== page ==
After graduating high school, Maria Aleman-Aguirre knew what she wanted to do with her life, so she enrolled in the Aveda Institute. After she graduated, she was hired at Juut, where she polished her technical skills and learned all about being a Daymaker.
“When I joined the beauty industry in cosmetology school, I realized right away that it was more than just learning to cut hair,” Aleman-Aguirre says. “I donated 12 inches of my hair while I was still in school.”
With her passion for helping people, Juut was a natural fit for Aleman-Aguirre, and two and a half years later, she now has a steady clientele.
“It doesn’t feel like a job,” she says. “It feels like I’m going to work to hang out with people I’ve always known.”
But it was in her first few months at Juut that Aleman-Aguirre had her most memorable Daymaking moment.
“When I first started working, we collected a group of stylists one day and went over to a local shelter that housed women who were homeless, abused, or had their children taken away—they all had bad circumstances,” she says.
“We went in and took care of them. We did their hair and makeup—it took no time at all,” she adds. “Then, one lady broke down in tears because it had been so long since she felt good.”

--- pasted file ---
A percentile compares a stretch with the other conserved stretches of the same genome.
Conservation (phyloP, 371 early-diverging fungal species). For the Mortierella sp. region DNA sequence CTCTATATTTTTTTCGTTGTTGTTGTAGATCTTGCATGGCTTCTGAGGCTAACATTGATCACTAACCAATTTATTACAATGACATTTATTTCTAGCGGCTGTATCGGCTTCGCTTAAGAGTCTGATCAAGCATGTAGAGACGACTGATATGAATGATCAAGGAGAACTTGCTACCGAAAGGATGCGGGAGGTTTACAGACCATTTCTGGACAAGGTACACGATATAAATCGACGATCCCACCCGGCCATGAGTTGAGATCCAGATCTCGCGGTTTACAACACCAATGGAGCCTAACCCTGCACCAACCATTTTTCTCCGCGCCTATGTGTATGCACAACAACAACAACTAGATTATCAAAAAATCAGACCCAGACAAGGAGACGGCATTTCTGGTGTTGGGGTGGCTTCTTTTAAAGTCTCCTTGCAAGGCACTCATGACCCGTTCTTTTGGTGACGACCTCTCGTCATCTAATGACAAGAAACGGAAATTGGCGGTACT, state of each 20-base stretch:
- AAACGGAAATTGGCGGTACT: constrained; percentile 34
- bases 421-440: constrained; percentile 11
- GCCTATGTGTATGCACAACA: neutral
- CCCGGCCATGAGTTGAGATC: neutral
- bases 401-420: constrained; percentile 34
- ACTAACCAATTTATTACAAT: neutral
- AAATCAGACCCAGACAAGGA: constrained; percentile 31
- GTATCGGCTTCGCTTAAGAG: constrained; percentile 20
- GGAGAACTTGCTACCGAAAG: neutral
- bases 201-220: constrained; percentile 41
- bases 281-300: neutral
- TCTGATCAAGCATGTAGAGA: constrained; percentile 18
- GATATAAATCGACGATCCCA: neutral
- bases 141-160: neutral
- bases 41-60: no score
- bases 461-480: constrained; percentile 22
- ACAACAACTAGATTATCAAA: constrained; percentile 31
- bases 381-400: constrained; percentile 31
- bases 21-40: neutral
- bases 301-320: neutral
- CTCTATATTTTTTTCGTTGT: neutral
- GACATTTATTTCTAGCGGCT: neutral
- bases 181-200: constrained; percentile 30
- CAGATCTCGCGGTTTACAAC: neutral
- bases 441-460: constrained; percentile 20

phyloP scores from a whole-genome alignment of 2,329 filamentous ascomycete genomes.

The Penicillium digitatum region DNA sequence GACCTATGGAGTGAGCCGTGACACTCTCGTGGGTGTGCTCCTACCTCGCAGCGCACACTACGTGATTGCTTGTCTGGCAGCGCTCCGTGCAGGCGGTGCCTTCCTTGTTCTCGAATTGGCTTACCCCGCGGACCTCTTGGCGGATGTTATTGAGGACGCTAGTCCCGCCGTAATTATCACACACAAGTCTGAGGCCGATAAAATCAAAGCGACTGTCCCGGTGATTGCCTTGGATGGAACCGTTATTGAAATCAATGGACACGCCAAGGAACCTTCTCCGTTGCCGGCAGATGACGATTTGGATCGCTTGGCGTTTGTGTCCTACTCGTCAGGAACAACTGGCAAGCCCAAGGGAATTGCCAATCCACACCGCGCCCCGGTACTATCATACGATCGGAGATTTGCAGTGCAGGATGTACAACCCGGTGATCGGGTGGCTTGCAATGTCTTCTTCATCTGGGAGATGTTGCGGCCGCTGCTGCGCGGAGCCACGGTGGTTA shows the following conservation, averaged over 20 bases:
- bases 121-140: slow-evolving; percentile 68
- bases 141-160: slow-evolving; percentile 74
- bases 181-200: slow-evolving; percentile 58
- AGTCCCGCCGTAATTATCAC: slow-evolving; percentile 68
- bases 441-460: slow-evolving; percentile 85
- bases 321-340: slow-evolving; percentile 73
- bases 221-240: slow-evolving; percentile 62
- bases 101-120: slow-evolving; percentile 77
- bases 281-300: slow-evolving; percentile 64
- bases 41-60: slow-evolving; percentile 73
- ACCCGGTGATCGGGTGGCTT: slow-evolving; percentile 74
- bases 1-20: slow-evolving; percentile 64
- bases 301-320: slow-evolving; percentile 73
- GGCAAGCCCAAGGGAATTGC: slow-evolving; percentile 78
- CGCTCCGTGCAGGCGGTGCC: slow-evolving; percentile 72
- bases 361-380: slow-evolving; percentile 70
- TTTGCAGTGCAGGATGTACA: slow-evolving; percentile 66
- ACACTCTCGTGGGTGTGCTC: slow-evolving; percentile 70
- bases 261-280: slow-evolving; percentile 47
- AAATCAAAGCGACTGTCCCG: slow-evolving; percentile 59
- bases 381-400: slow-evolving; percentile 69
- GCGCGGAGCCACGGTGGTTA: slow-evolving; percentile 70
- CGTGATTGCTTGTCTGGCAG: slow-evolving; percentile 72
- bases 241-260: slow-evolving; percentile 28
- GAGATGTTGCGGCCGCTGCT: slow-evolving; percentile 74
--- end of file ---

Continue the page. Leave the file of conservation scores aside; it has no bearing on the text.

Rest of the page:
In that moment, it hit Aleman-Aguirre that what she was doing for people was huge.
“Just like that, we can make someone’s day,” she says. “And it doesn’t have to be someone in bad circumstances—even everyday clients are affected by the Juut service. How they look and feel at the end of the service compared to when they arrive is amazing.”
And for Aleman-Aguirre, the bond she has with her clients is more friendship than service provider.
“I know for stylists at other salons, the clients can be more loyal to the salon. But here, our clients come to see us because they care about us individually,” she says.
“I just got back from a trip and when I returned, clients kept telling me they were thinking of me on my vacation—they really care.”
Aleman-Aguirre says it’s a two-way street, and her clients care because she does. “They know they are being taken care of, so they open up to you in a different way than someone just performing a service.”
If she’s having a bad day, Aleman-Aguirre says she just leaves everything at the door when she goes to work.
“I just focus on work and know my co-workers are there to help me through and keep a positive vibe,” she says. “It’s hard for clients to leave the salon in a bad mood if you don’t give their bad energy back—treat them with kindness and turn their day around. I want to make them leave in a better mood than they came in with.”
Aleman-Aguirre knows it’s not always possible to give every client exactly what they want (like making a dark brunette a bleach blonde in one service), but she always gives them a possibility or plan.
“I try my best to make it happen and make their day,” she says. “You have to at least try, because when you give up, you’re letting them down.”